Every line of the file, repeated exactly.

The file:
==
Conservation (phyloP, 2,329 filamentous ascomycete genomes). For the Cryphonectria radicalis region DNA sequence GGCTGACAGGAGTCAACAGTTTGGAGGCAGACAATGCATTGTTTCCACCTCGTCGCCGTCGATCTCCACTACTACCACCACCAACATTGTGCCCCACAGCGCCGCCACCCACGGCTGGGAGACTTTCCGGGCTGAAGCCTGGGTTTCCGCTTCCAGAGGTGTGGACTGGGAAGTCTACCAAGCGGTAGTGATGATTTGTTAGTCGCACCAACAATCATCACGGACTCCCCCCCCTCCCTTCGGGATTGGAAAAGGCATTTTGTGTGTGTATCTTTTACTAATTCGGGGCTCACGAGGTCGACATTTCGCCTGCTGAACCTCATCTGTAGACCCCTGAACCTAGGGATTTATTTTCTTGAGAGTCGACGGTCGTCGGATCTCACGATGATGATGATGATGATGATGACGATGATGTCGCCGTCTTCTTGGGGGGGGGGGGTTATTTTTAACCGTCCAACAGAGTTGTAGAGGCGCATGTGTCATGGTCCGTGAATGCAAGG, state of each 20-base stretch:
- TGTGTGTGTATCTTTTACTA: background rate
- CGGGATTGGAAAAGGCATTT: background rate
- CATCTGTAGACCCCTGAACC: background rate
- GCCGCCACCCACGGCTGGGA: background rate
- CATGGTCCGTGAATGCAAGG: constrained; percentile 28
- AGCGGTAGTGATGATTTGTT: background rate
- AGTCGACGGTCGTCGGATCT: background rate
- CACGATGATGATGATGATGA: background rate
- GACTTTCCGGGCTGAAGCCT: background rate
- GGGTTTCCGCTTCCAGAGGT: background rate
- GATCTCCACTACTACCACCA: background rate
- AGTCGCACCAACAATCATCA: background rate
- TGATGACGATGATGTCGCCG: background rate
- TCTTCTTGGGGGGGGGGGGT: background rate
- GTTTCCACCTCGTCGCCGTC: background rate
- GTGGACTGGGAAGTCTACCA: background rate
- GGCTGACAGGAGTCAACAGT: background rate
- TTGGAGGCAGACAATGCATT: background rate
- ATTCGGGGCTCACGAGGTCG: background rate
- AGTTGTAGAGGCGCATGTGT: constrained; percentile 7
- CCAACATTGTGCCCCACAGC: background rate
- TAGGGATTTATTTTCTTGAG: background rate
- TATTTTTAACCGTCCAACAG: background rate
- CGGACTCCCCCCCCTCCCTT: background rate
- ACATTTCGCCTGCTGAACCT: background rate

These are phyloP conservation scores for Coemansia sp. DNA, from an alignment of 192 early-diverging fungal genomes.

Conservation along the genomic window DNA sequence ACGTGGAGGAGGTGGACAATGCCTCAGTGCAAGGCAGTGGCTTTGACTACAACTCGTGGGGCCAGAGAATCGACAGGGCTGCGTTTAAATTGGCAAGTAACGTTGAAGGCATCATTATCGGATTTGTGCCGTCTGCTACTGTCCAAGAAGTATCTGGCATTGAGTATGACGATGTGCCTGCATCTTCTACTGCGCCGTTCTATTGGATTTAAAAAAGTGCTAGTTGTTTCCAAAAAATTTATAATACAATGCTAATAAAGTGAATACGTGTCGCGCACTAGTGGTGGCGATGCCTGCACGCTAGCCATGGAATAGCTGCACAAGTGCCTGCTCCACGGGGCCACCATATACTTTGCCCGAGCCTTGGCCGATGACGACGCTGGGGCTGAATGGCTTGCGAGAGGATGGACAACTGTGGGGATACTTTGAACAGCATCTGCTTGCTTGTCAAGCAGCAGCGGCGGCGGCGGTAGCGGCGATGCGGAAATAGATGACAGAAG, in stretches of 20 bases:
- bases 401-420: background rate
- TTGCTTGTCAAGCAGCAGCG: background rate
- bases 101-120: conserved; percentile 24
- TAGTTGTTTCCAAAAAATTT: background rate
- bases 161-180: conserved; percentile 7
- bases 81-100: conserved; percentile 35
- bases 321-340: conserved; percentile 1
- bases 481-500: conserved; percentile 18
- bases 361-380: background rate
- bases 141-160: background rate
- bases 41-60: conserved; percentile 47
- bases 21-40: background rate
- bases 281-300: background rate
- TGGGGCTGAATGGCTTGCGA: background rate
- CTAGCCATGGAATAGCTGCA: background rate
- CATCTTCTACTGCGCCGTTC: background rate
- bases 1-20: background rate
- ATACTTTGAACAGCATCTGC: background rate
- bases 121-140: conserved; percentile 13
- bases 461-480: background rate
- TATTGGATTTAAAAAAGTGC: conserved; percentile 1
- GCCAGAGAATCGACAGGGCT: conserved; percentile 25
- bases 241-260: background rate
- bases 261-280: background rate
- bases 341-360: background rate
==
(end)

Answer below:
Conservation (phyloP, 2,329 filamentous ascomycete genomes). For the Cryphonectria radicalis region DNA sequence GGCTGACAGGAGTCAACAGTTTGGAGGCAGACAATGCATTGTTTCCACCTCGTCGCCGTCGATCTCCACTACTACCACCACCAACATTGTGCCCCACAGCGCCGCCACCCACGGCTGGGAGACTTTCCGGGCTGAAGCCTGGGTTTCCGCTTCCAGAGGTGTGGACTGGGAAGTCTACCAAGCGGTAGTGATGATTTGTTAGTCGCACCAACAATCATCACGGACTCCCCCCCCTCCCTTCGGGATTGGAAAAGGCATTTTGTGTGTGTATCTTTTACTAATTCGGGGCTCACGAGGTCGACATTTCGCCTGCTGAACCTCATCTGTAGACCCCTGAACCTAGGGATTTATTTTCTTGAGAGTCGACGGTCGTCGGATCTCACGATGATGATGATGATGATGATGACGATGATGTCGCCGTCTTCTTGGGGGGGGGGGGTTATTTTTAACCGTCCAACAGAGTTGTAGAGGCGCATGTGTCATGGTCCGTGAATGCAAGG, state of each 20-base stretch:
- TGTGTGTGTATCTTTTACTA: background rate
- CGGGATTGGAAAAGGCATTT: background rate
- CATCTGTAGACCCCTGAACC: background rate
- GCCGCCACCCACGGCTGGGA: background rate
- CATGGTCCGTGAATGCAAGG: constrained; percentile 28
- AGCGGTAGTGATGATTTGTT: background rate
- AGTCGACGGTCGTCGGATCT: background rate
- CACGATGATGATGATGATGA: background rate
- GACTTTCCGGGCTGAAGCCT: background rate
- GGGTTTCCGCTTCCAGAGGT: background rate
- GATCTCCACTACTACCACCA: background rate
- AGTCGCACCAACAATCATCA: background rate
- TGATGACGATGATGTCGCCG: background rate
- TCTTCTTGGGGGGGGGGGGT: background rate
- GTTTCCACCTCGTCGCCGTC: background rate
- GTGGACTGGGAAGTCTACCA: background rate
- GGCTGACAGGAGTCAACAGT: background rate
- TTGGAGGCAGACAATGCATT: background rate
- ATTCGGGGCTCACGAGGTCG: background rate
- AGTTGTAGAGGCGCATGTGT: constrained; percentile 7
- CCAACATTGTGCCCCACAGC: background rate
- TAGGGATTTATTTTCTTGAG: background rate
- TATTTTTAACCGTCCAACAG: background rate
- CGGACTCCCCCCCCTCCCTT: background rate
- ACATTTCGCCTGCTGAACCT: background rate

These are phyloP conservation scores for Coemansia sp. DNA, from an alignment of 192 early-diverging fungal genomes.

Conservation along the genomic window DNA sequence ACGTGGAGGAGGTGGACAATGCCTCAGTGCAAGGCAGTGGCTTTGACTACAACTCGTGGGGCCAGAGAATCGACAGGGCTGCGTTTAAATTGGCAAGTAACGTTGAAGGCATCATTATCGGATTTGTGCCGTCTGCTACTGTCCAAGAAGTATCTGGCATTGAGTATGACGATGTGCCTGCATCTTCTACTGCGCCGTTCTATTGGATTTAAAAAAGTGCTAGTTGTTTCCAAAAAATTTATAATACAATGCTAATAAAGTGAATACGTGTCGCGCACTAGTGGTGGCGATGCCTGCACGCTAGCCATGGAATAGCTGCACAAGTGCCTGCTCCACGGGGCCACCATATACTTTGCCCGAGCCTTGGCCGATGACGACGCTGGGGCTGAATGGCTTGCGAGAGGATGGACAACTGTGGGGATACTTTGAACAGCATCTGCTTGCTTGTCAAGCAGCAGCGGCGGCGGCGGTAGCGGCGATGCGGAAATAGATGACAGAAG, in stretches of 20 bases:
- bases 401-420: background rate
- TTGCTTGTCAAGCAGCAGCG: background rate
- bases 101-120: conserved; percentile 24
- TAGTTGTTTCCAAAAAATTT: background rate
- bases 161-180: conserved; percentile 7
- bases 81-100: conserved; percentile 35
- bases 321-340: conserved; percentile 1
- bases 481-500: conserved; percentile 18
- bases 361-380: background rate
- bases 141-160: background rate
- bases 41-60: conserved; percentile 47
- bases 21-40: background rate
- bases 281-300: background rate
- TGGGGCTGAATGGCTTGCGA: background rate
- CTAGCCATGGAATAGCTGCA: background rate
- CATCTTCTACTGCGCCGTTC: background rate
- bases 1-20: background rate
- ATACTTTGAACAGCATCTGC: background rate
- bases 121-140: conserved; percentile 13
- bases 461-480: background rate
- TATTGGATTTAAAAAAGTGC: conserved; percentile 1
- GCCAGAGAATCGACAGGGCT: conserved; percentile 25
- bases 241-260: background rate
- bases 261-280: background rate
- bases 341-360: background rate